Here, a clever and jubilant weaving between pieces by Henry Purcell and songs by the Beatles. There, a Himalaya of sacred music, The St. Matthew Passion by Jean-Sébastien Bach. A small team made up of three singers and two instrumentalists versus a rich line-up bringing together an adult choir, a children’s master and an orchestra.
The two concerts of this first day of the Rencontres musicales de Vézelay, one in the church of Asquins, the other in the basilica of the Madeleine, at the top of the Vézelian hill, drew very distinct silhouettes and atmospheres.
A mischievous smile and a bold but completely convincing rapprochement between baroque and pop music for the former; intense fervor, universal momentum fueled by tragedy and hope for the second. However, thanks to the integrity, the love of music and the dramatic fabric of Jérôme Corréas (conductor and harpsichordist) on the one hand, of Stephan MacLeod (conductor, chorister and soloist) on the other, the sensations caused by these two very different moments were able to come together.
Fusion of singularities
Because the spectators have been hooked, carried away, even bewitched, by a team: it doesn’t matter whether it has five or 70 “players”, as soon as it forms a collective. Not a uniform battalion where everyone is alike, but the happy encounter of singularities – in terms of timbres, tessitura, eloquence, colors… – which, in turn, stand out or merge into a more vast as they are, which welcomes and magnifies them. To better, again, recall their uniqueness, before, in an infinite pendulum movement, to find the generous abnegation of the group.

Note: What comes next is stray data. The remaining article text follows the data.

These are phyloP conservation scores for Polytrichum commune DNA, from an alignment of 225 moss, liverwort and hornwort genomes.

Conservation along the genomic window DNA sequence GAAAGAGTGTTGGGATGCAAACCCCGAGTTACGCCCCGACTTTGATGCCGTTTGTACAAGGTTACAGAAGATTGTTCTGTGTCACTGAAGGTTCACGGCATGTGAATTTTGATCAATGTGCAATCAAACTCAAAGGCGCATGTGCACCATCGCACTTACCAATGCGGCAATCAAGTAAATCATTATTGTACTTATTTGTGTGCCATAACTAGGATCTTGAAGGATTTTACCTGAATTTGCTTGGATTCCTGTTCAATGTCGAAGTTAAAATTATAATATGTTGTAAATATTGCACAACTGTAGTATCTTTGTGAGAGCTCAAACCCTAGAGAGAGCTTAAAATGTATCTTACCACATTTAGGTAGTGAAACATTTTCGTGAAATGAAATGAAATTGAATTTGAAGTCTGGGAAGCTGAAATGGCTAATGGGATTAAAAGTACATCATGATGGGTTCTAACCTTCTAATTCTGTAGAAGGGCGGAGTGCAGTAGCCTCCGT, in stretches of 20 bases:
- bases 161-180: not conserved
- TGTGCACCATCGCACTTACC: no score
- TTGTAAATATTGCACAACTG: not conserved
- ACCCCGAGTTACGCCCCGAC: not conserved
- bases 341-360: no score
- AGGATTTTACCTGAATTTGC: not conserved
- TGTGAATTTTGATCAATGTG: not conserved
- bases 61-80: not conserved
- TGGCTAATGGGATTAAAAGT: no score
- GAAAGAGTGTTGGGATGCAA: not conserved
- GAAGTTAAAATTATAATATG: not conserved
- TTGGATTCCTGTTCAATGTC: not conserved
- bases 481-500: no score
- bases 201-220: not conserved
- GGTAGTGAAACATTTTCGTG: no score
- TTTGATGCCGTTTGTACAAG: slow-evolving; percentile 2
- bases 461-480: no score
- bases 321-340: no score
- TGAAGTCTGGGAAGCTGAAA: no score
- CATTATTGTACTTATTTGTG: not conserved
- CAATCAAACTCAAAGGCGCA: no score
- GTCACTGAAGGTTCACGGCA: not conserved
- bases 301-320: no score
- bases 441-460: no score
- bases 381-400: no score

The public too!
We suddenly notice that the public, surrounded by the talent of the performers, becomes itself a collective: more beautiful, more attentive, more empathetic. As if an ethic of cohesion, even a fraternity, emerged from this privileged moment of the concert, fragile, precious. Let’s not delude ourselves, on the stage side, as on the auditorium side, our human weaknesses will quickly regain their rights.
Such is life. But knowing that we can live such moments and that artists work hard to offer them to us is already invaluable. “Your spirit has filled me with an infinity of celestial joys”, sings the choir in the first part of The Passion according to Saint Matthew…